Vehicle To Vehicle Communication
Vehicle to Vehicle Communication (V2V) is an upcoming technology under development by automotive giants such as Toyota and Tesla, as well as numerous startups. It promises to make human driving safer and become an enabler for autonomous driving by connecting vehicles and road infrastructure via ad hoc networks.
V2V systems, once fully deployed, could reduce accidents caused by human error by up to 70-80%, and can have a massive impact on congestion and carbon emissions. However, there are technical, security and regulatory concerns standing in the way of this important innovation.
In this page:
- What is vehicle to vehicle communication
- How vehicle to vehicle communication works
- Benefits of vehicle to vehicle communication
- Limitations of vehicle to vehicle communication
- The future of vehicle to vehicle systems
What Is Vehicle To Vehicle Communication?
Vehicle to vehicle communication helps vehicles form spontaneous wireless networks on the go and transfer data over an ad-hoc mesh network. Each vehicle sends reports about traffic and road conditions, vehicle position and speed, route direction, and loss of stability and brakes if these occur.
The information is added to the network and serves as a safety warning for the other vehicles. Very much like traffic radio stations provide information for people. Individual cars use the information from the network to create a dynamic view of their surroundings. A complete overview enables the car can send danger alerts and encourage actions that prevent accidents and reduce traffic congestion.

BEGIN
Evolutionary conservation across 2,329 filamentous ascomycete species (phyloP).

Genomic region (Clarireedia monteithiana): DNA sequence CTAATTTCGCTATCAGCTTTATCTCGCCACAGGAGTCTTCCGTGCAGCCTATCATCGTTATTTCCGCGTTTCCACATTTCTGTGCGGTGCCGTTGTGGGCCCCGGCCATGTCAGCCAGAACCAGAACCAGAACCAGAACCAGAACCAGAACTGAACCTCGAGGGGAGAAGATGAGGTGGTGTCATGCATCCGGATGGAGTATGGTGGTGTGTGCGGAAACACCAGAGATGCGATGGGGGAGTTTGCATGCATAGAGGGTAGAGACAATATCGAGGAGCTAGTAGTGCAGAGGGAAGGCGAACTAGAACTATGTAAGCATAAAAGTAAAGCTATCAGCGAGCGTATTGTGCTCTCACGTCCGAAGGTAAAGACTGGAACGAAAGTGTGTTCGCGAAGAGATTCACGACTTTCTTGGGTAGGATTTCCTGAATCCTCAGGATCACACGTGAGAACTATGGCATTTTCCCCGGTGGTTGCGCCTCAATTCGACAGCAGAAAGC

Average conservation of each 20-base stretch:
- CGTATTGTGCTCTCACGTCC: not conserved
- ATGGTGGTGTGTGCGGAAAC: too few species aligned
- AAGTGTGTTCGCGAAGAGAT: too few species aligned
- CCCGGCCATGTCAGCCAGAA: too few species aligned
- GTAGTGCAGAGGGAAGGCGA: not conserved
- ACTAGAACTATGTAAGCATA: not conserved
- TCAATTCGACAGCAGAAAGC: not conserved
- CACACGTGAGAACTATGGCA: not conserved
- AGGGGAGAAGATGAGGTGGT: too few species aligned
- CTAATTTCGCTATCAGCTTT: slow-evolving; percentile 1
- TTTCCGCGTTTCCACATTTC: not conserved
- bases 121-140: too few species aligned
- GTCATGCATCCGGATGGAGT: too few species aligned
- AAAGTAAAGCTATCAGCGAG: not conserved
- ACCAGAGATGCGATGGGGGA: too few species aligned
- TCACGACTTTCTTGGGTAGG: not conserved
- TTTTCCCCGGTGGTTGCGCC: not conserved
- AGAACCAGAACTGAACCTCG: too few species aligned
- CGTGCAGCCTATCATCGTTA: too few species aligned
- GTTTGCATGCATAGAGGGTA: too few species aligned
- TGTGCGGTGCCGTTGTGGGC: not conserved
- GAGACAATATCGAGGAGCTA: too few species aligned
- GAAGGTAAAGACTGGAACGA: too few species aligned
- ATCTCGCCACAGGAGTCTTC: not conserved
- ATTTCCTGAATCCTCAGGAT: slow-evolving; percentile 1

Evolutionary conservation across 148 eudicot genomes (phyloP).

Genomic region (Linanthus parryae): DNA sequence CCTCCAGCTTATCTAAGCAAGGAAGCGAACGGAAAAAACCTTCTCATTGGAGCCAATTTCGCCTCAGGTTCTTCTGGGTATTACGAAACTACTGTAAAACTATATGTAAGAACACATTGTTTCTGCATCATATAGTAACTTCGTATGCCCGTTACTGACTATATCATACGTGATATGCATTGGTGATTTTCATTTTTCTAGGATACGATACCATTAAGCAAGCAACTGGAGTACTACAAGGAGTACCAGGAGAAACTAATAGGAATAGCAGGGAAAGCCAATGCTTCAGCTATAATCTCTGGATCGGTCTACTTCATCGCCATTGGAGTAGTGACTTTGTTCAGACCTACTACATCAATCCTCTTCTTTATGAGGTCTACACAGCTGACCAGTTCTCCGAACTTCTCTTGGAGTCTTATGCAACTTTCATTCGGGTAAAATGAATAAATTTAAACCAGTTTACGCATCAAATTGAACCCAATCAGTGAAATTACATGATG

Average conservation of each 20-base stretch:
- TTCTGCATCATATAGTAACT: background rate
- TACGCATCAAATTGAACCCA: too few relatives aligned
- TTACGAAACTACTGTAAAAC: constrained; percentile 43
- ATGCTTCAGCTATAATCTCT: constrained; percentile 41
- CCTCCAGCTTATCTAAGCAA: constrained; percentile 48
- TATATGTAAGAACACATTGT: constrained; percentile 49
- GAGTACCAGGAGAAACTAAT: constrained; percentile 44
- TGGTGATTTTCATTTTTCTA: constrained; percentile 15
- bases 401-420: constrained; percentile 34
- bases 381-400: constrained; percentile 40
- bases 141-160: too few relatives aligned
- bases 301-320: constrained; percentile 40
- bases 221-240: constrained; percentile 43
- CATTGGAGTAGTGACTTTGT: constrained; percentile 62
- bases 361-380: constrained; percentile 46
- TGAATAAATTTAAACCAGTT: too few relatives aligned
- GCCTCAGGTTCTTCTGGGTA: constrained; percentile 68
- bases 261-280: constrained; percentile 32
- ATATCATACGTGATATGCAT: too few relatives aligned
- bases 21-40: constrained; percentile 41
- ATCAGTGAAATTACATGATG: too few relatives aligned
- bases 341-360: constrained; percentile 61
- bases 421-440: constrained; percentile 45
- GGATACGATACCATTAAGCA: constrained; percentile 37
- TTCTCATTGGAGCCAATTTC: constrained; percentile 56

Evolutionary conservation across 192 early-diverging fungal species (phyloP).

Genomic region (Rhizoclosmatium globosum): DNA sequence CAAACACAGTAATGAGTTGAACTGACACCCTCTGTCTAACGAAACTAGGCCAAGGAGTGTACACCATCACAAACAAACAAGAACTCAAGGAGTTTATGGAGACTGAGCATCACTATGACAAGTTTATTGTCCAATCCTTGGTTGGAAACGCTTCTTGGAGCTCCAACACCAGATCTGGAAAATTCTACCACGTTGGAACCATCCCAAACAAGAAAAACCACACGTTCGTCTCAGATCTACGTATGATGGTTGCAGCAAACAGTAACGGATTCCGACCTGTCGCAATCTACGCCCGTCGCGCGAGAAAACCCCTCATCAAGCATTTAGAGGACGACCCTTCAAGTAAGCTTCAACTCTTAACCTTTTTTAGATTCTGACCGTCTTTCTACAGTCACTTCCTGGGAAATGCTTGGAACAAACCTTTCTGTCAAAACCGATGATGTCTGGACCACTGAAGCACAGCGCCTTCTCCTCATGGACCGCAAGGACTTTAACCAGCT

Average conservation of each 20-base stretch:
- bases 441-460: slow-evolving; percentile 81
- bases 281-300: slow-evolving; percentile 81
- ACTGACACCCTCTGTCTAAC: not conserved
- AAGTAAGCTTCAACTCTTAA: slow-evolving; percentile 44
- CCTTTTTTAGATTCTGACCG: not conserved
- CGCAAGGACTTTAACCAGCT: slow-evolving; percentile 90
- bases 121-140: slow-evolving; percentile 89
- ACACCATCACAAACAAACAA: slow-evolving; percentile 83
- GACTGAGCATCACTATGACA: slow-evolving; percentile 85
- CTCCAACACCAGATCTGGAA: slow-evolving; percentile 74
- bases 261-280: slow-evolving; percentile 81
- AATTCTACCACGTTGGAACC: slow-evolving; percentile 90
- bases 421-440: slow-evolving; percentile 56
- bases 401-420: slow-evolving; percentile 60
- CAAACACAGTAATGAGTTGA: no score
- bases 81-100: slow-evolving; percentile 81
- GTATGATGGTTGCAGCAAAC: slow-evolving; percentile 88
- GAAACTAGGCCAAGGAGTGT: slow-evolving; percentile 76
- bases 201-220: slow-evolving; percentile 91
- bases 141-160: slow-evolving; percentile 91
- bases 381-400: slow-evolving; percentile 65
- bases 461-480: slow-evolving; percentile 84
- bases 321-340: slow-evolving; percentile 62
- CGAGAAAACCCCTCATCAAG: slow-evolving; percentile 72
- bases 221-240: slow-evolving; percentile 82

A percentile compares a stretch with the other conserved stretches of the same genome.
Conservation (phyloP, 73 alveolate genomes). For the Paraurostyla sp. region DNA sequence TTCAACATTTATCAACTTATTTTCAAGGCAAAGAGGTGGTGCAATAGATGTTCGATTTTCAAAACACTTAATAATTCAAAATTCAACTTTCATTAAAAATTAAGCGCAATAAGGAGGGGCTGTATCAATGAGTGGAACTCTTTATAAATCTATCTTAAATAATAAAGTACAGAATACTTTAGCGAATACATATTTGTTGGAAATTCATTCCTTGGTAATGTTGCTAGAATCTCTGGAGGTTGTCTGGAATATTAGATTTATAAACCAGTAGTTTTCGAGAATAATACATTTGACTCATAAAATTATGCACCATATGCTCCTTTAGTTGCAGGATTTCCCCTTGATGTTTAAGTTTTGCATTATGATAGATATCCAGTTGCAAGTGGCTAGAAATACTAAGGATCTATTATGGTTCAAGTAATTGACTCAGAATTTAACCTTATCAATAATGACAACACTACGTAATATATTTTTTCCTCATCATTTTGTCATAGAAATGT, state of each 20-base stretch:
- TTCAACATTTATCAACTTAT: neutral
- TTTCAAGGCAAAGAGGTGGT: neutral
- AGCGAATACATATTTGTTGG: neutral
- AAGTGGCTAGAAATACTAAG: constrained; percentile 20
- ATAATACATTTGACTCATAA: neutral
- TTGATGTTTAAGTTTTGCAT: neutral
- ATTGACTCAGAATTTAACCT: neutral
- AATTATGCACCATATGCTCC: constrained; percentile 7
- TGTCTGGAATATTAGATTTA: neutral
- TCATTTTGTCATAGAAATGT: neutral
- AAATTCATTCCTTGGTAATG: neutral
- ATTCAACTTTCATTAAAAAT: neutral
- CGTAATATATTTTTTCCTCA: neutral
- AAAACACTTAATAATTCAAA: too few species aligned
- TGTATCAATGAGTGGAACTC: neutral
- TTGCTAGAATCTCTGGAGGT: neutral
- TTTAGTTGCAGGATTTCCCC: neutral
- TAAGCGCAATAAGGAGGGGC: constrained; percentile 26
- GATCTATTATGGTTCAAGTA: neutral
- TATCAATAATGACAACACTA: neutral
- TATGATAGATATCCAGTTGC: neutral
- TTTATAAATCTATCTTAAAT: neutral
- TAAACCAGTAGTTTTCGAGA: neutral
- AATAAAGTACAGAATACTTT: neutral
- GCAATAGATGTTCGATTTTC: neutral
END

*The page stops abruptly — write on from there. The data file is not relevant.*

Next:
How V2V Communication Works
Vehicle to vehicle communication combines two types of vehicular communication systems, called vehicle to vehicle (V2V) and Vehicle To Infrastructure (V2I). Together, the systems form an interactive routing map.
Vehicle to vehicle communication is made possible due to the Internet of Things (IoT) devices like GPS receivers, which let vehicles communicate their location through the V2V system, and road sensors, which send data about road conditions through the V2I system. DSRC (Dedicated Short Range Communications) connect the two systems and ensure each vehicle receives all the information it needs for safe navigation.
Main components of v2v systems:
- Dedicated short range communications (DSRC): Wireless communication channels that work in the 5.9GHz band with a bandwidth of 75MHz, designed for short-range use of about 1000m. The DSCR enables real-time communication between the vehicle to vehicle system and the vehicle to infrastructure system. When the V2V system communicates, it may say, “Firefighter approaching.” While the V2I system warns, “Car on fire, 10 feet, road blocked.”
- GPS receiver: Provides the vehicle with real-time location information, which helps vehicles navigate around objects and vehicles on the road.
- Inertial navigation system: Acts as the vehicle’s orientation system, helping each car navigate safely around cars and objects. The inertial navigation system monitors and estimates positioning, speed, and direction of vehicles with onboard sensors.
- Laser Illuminated Detection And Ranging (LiDAR): A laser detection system that Creates 3D maps and heat images of the vehicle’s surroundings. LiDAR calculates the exact distance between objects by measuring the speed of light as it bounces from vehicle to object and vice versa. It helps the vehicle orient with the objects around it and interact with infrastructure sensors.
Benefits Of V2V
- Prevents crashes: Car accidents kill around 33,000 people worldwide annually, and the numbers keep rising every year. Safety has become a major concern, and despite efforts to raise awareness and educate on safe driving, the main cause of car accidents remain human error. Vehicle to vehicle communication technology can help mitigate anywhere up to 70% to 80% of vehicle crashes involving human error.